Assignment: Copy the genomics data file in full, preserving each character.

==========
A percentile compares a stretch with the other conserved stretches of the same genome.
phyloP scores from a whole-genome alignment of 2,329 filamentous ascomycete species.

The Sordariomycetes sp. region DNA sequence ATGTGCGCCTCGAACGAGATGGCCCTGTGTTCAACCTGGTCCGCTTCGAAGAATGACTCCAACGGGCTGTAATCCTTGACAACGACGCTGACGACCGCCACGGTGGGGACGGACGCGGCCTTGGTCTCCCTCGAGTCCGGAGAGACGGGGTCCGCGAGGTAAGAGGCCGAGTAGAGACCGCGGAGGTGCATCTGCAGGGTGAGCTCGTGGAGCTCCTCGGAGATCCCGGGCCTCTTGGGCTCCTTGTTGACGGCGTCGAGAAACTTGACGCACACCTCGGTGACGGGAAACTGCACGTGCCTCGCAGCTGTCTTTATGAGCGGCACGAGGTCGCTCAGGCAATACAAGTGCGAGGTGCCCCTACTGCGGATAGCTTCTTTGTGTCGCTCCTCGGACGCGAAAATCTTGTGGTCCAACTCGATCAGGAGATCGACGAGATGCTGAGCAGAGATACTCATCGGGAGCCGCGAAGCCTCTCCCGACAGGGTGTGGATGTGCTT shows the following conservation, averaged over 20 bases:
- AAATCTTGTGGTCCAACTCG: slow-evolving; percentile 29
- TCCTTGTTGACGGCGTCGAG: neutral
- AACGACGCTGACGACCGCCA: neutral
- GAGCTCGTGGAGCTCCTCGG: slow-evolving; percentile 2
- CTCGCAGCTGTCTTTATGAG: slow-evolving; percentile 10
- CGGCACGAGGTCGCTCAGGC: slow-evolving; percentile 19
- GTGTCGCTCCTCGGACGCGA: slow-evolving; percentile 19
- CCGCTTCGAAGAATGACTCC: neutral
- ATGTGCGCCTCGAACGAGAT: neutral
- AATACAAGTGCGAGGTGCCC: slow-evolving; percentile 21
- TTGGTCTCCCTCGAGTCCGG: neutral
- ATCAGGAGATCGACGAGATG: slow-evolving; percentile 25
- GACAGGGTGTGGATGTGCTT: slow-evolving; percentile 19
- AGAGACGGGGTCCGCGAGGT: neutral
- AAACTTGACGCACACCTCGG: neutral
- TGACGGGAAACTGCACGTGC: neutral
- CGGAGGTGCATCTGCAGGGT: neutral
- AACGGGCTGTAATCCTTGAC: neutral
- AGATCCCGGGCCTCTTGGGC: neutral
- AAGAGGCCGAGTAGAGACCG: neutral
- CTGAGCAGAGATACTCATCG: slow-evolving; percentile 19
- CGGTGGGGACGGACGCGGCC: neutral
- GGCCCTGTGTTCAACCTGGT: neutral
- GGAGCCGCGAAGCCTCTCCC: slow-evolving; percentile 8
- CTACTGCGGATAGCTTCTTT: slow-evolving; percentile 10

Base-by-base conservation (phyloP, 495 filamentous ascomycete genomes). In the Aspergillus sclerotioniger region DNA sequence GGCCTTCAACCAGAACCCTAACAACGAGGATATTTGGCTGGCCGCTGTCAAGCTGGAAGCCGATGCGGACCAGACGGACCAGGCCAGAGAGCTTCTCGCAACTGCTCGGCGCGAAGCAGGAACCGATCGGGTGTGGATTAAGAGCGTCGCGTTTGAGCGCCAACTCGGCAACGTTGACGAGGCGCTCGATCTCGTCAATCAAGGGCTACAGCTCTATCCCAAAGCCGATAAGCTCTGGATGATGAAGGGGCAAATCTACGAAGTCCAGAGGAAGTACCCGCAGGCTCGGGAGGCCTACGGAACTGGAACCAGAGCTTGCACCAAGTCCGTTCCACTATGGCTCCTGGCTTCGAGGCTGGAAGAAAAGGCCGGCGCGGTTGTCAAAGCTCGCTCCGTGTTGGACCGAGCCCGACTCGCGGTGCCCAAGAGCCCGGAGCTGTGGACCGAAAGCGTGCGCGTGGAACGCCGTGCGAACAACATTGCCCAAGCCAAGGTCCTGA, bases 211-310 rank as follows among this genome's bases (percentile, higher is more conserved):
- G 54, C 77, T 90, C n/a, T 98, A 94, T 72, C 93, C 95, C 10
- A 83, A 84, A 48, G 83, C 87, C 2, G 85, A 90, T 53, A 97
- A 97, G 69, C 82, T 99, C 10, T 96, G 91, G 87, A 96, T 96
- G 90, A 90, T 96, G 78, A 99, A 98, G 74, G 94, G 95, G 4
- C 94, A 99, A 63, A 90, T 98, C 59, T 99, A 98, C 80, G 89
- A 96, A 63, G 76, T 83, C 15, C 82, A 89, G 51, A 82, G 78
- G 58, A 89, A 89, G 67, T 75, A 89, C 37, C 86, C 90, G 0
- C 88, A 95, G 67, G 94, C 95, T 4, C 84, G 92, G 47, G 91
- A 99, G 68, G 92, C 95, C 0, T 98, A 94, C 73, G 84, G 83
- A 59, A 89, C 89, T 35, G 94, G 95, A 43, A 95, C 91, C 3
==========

A percentile compares a stretch with the other conserved stretches of the same genome.
phyloP scores from a whole-genome alignment of 2,329 filamentous ascomycete species.

The Sordariomycetes sp. region DNA sequence ATGTGCGCCTCGAACGAGATGGCCCTGTGTTCAACCTGGTCCGCTTCGAAGAATGACTCCAACGGGCTGTAATCCTTGACAACGACGCTGACGACCGCCACGGTGGGGACGGACGCGGCCTTGGTCTCCCTCGAGTCCGGAGAGACGGGGTCCGCGAGGTAAGAGGCCGAGTAGAGACCGCGGAGGTGCATCTGCAGGGTGAGCTCGTGGAGCTCCTCGGAGATCCCGGGCCTCTTGGGCTCCTTGTTGACGGCGTCGAGAAACTTGACGCACACCTCGGTGACGGGAAACTGCACGTGCCTCGCAGCTGTCTTTATGAGCGGCACGAGGTCGCTCAGGCAATACAAGTGCGAGGTGCCCCTACTGCGGATAGCTTCTTTGTGTCGCTCCTCGGACGCGAAAATCTTGTGGTCCAACTCGATCAGGAGATCGACGAGATGCTGAGCAGAGATACTCATCGGGAGCCGCGAAGCCTCTCCCGACAGGGTGTGGATGTGCTT shows the following conservation, averaged over 20 bases:
- AAATCTTGTGGTCCAACTCG: slow-evolving; percentile 29
- TCCTTGTTGACGGCGTCGAG: neutral
- AACGACGCTGACGACCGCCA: neutral
- GAGCTCGTGGAGCTCCTCGG: slow-evolving; percentile 2
- CTCGCAGCTGTCTTTATGAG: slow-evolving; percentile 10
- CGGCACGAGGTCGCTCAGGC: slow-evolving; percentile 19
- GTGTCGCTCCTCGGACGCGA: slow-evolving; percentile 19
- CCGCTTCGAAGAATGACTCC: neutral
- ATGTGCGCCTCGAACGAGAT: neutral
- AATACAAGTGCGAGGTGCCC: slow-evolving; percentile 21
- TTGGTCTCCCTCGAGTCCGG: neutral
- ATCAGGAGATCGACGAGATG: slow-evolving; percentile 25
- GACAGGGTGTGGATGTGCTT: slow-evolving; percentile 19
- AGAGACGGGGTCCGCGAGGT: neutral
- AAACTTGACGCACACCTCGG: neutral
- TGACGGGAAACTGCACGTGC: neutral
- CGGAGGTGCATCTGCAGGGT: neutral
- AACGGGCTGTAATCCTTGAC: neutral
- AGATCCCGGGCCTCTTGGGC: neutral
- AAGAGGCCGAGTAGAGACCG: neutral
- CTGAGCAGAGATACTCATCG: slow-evolving; percentile 19
- CGGTGGGGACGGACGCGGCC: neutral
- GGCCCTGTGTTCAACCTGGT: neutral
- GGAGCCGCGAAGCCTCTCCC: slow-evolving; percentile 8
- CTACTGCGGATAGCTTCTTT: slow-evolving; percentile 10

Base-by-base conservation (phyloP, 495 filamentous ascomycete genomes). In the Aspergillus sclerotioniger region DNA sequence GGCCTTCAACCAGAACCCTAACAACGAGGATATTTGGCTGGCCGCTGTCAAGCTGGAAGCCGATGCGGACCAGACGGACCAGGCCAGAGAGCTTCTCGCAACTGCTCGGCGCGAAGCAGGAACCGATCGGGTGTGGATTAAGAGCGTCGCGTTTGAGCGCCAACTCGGCAACGTTGACGAGGCGCTCGATCTCGTCAATCAAGGGCTACAGCTCTATCCCAAAGCCGATAAGCTCTGGATGATGAAGGGGCAAATCTACGAAGTCCAGAGGAAGTACCCGCAGGCTCGGGAGGCCTACGGAACTGGAACCAGAGCTTGCACCAAGTCCGTTCCACTATGGCTCCTGGCTTCGAGGCTGGAAGAAAAGGCCGGCGCGGTTGTCAAAGCTCGCTCCGTGTTGGACCGAGCCCGACTCGCGGTGCCCAAGAGCCCGGAGCTGTGGACCGAAAGCGTGCGCGTGGAACGCCGTGCGAACAACATTGCCCAAGCCAAGGTCCTGA, bases 211-310 rank as follows among this genome's bases (percentile, higher is more conserved):
- G 54, C 77, T 90, C n/a, T 98, A 94, T 72, C 93, C 95, C 10
- A 83, A 84, A 48, G 83, C 87, C 2, G 85, A 90, T 53, A 97
- A 97, G 69, C 82, T 99, C 10, T 96, G 91, G 87, A 96, T 96
- G 90, A 90, T 96, G 78, A 99, A 98, G 74, G 94, G 95, G 4
- C 94, A 99, A 63, A 90, T 98, C 59, T 99, A 98, C 80, G 89
- A 96, A 63, G 76, T 83, C 15, C 82, A 89, G 51, A 82, G 78
- G 58, A 89, A 89, G 67, T 75, A 89, C 37, C 86, C 90, G 0
- C 88, A 95, G 67, G 94, C 95, T 4, C 84, G 92, G 47, G 91
- A 99, G 68, G 92, C 95, C 0, T 98, A 94, C 73, G 84, G 83
- A 59, A 89, C 89, T 35, G 94, G 95, A 43, A 95, C 91, C 3